Which readmissions may be preventable? lessons learned from a posthospitalization care transitions program for high-risk elders

Rozalina McCoy, Stephanie M. Peterson, Lynn S. Borkenhagen, Paul Y Takahashi, Bjoerg (Bjorg) Thorsteinsdottir, Anupam Chandra, James M Naessens

Research output: Contribution to journalArticle

Abstract

Background: Care transitions programs have been shown to reduce hospital readmissions. Objectives: The main objective of this study was to evaluate effects of the Mayo Clinic Care Transitions (MCCTs) Program on potentially preventable and nonpreventable 30-day unplanned readmissions among high-risk elders. Research Design: This was a retrospective cohort study of patients enrolled in MCCT following hospitalization and propensity scorematched controls receiving usual primary care. Subjects: The subjects were primary care patients, who were 60 years or older, at high-risk for readmission, and hospitalized for any cause between January 1, 2011 and June 30, 2013. Measures: Hospital readmission within 30 days. The 3M algorithm was used to identify potentially preventable readmissions. Readmissions for ambulatory care sensitive conditions, a subset of preventable readmissions identified by the 3M algorithm, were also assessed. Results: The study cohort included 365 pairs of MCCT enrollees and propensity score-matched controls. Patients were similar in age (mean 83 y) and other baseline demographic and clinical characteristics, including reason for index hospitalization. MCCT enrollees had a significantly lower all-cause readmission rate [12.4% (95% confidence interval: CI, 8.9-15.7) vs. 20.1% (15.8-24.1); P= 0.004] resulting from a decrease in potentially preventable readmissions [8.4% (95% CI, 5.5-11.3) vs. 14.3% (95% CI, 10.5-17.9); P=0.01]. Few potentially preventable readmissions were for ambulatory care sensitive conditions (6.7% vs. 12.0%). The rates of nonpotentially preventable readmissions were similar [4.3% (95% CI, 2.2-6.5) vs. 6.7% (95% CI, 4.0-9.4); P=0.16]. Potentially preventable readmissions were reduced by 44% (hazard ratio, 0.56; 95% CI, 0.36-0.88; P= 0.01) with no change in other readmissions. Conclusions: The MCCT significantly reduces preventable readmissions, suggesting that access to multidisciplinary care can reduce readmissions and improve outcomes for high-risk elders.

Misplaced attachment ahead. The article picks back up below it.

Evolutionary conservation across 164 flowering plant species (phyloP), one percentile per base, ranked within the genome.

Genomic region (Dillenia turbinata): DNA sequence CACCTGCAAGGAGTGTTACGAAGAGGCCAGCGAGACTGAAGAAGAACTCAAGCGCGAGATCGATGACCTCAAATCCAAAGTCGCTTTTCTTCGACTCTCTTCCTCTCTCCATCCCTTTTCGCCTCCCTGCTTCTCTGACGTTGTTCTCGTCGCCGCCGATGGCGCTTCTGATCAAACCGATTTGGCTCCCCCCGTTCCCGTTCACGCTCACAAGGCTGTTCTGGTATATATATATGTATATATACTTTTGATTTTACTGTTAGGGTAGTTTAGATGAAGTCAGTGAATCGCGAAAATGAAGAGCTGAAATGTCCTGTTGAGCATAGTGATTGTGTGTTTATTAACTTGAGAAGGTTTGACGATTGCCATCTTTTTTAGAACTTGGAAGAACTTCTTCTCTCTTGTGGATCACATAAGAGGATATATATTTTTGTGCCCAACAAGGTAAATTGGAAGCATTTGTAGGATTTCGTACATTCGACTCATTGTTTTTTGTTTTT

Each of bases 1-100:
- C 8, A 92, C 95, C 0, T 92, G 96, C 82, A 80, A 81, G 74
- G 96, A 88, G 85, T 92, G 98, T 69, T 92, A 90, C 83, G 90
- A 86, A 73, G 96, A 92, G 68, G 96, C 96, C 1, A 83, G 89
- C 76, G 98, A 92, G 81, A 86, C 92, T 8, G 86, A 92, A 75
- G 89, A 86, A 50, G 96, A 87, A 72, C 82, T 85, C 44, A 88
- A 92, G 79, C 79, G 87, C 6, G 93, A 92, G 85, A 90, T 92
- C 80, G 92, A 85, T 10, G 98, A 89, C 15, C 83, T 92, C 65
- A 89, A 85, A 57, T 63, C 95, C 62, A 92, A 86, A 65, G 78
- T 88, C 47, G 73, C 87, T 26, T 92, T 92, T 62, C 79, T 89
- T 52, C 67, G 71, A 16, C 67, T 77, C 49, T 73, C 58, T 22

Original languageEnglish (US)
Pages (from-to)693-700
Number of pages8
JournalMedical Care
Volume56
Issue number8
DOIs
StatePublished - Aug 1 2018

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Keywords

  • Ambulatory care sensitive conditions
  • Care transitions
  • Discharge planning
  • Geriatrics
  • Health care quality
  • Health sciences research
  • Readmission

ASJC Scopus subject areas

  • Public Health, Environmental and Occupational Health

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